In his blog at The New York Times, Robb Mandelbaum says when we last checked in on efforts in Congress to roll back the expansion of 1099 reporting that passed as part of the health care overhaul, we found the parties deadlocked.

Not on whether the new provision should be eliminated – both agreed that it should (at least in the House; in the Senate, Democrats proposed softening it rather than eliminating it).

The argument, rather, was over how to pay for eliminating it. Now, in the wake of a disastrous midterm election, Democrats seem ready to avoid that fight by not paying for the repeal at all. But it is unclear that Republicans will go along.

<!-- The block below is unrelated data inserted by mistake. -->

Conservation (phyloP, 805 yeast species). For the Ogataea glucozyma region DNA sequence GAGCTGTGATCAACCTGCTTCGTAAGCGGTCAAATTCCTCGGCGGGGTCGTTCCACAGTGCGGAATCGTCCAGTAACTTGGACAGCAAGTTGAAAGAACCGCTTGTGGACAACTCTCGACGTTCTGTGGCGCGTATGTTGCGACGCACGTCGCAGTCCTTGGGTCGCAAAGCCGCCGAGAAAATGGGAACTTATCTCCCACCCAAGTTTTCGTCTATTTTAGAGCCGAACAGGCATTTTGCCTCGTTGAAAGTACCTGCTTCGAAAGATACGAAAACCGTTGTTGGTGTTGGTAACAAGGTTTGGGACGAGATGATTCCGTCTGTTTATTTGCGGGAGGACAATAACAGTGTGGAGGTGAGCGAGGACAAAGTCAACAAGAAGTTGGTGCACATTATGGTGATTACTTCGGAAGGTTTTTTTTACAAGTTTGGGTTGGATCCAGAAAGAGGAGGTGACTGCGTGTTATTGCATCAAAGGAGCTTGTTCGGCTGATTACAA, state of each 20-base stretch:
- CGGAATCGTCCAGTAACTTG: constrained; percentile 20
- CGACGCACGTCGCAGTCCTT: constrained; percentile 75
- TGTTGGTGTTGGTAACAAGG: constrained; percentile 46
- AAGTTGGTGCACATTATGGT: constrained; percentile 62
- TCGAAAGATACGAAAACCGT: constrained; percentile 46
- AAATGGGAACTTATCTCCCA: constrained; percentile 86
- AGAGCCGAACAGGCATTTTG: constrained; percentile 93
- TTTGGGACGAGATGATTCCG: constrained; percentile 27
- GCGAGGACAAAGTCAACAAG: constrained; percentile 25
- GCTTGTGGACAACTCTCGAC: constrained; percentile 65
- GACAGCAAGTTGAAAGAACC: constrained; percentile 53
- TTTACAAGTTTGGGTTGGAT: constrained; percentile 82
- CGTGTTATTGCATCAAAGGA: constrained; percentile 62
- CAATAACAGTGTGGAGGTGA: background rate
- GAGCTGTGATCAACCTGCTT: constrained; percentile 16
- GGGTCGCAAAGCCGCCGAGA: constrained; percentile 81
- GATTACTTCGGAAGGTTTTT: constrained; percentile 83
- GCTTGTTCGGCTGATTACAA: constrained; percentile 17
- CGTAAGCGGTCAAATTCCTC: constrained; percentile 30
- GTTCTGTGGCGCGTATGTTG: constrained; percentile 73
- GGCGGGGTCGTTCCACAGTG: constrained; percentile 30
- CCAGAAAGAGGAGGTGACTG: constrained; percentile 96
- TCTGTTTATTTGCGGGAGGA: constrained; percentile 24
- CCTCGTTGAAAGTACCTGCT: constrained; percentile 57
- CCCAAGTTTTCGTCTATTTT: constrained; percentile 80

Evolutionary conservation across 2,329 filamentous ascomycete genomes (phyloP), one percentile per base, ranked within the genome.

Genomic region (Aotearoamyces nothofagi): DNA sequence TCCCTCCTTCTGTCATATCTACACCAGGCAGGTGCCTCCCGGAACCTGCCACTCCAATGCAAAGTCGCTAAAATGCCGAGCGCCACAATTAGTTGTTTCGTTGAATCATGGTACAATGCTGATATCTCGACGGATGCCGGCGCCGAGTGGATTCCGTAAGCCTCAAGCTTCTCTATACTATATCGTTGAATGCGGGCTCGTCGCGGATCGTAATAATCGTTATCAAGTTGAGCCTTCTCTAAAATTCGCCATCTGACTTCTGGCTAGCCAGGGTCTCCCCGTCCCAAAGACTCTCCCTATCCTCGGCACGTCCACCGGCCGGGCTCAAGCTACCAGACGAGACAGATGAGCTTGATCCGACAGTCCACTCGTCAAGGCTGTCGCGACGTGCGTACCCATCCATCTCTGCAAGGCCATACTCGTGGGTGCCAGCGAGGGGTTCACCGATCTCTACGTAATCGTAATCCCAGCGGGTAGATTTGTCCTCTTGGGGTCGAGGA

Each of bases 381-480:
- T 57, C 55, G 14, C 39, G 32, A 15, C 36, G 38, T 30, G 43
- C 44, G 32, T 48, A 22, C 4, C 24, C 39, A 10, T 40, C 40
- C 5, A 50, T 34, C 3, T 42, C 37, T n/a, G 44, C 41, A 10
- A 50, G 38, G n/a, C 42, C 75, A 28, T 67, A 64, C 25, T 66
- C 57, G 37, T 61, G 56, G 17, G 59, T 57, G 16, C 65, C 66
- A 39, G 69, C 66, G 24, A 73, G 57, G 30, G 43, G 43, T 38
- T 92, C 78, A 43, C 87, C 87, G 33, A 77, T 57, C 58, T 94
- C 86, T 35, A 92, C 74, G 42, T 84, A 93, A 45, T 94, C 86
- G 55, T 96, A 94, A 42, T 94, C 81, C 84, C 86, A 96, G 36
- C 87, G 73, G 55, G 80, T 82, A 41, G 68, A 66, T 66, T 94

Section 9006 of the new health care law adds purchases of goods to the types of payments that companies must report to the Internal Revenue Service, ending a loophole that excluded payments to corporations from the reporting requirements.

In effect, a company would have to complete I.R.S. Form 1099 for any vendor from which it purchased more than $600 of goods or services in a year – and then send the form to both the I.R.S. and the vendor.

Many small-business owners – and their advocates in Washington – complain that the new rules are an intolerable burden.

But Congressional tax analysts forecast that the additional reporting would increase tax compliance to the tune of $19 billion over 10 years.

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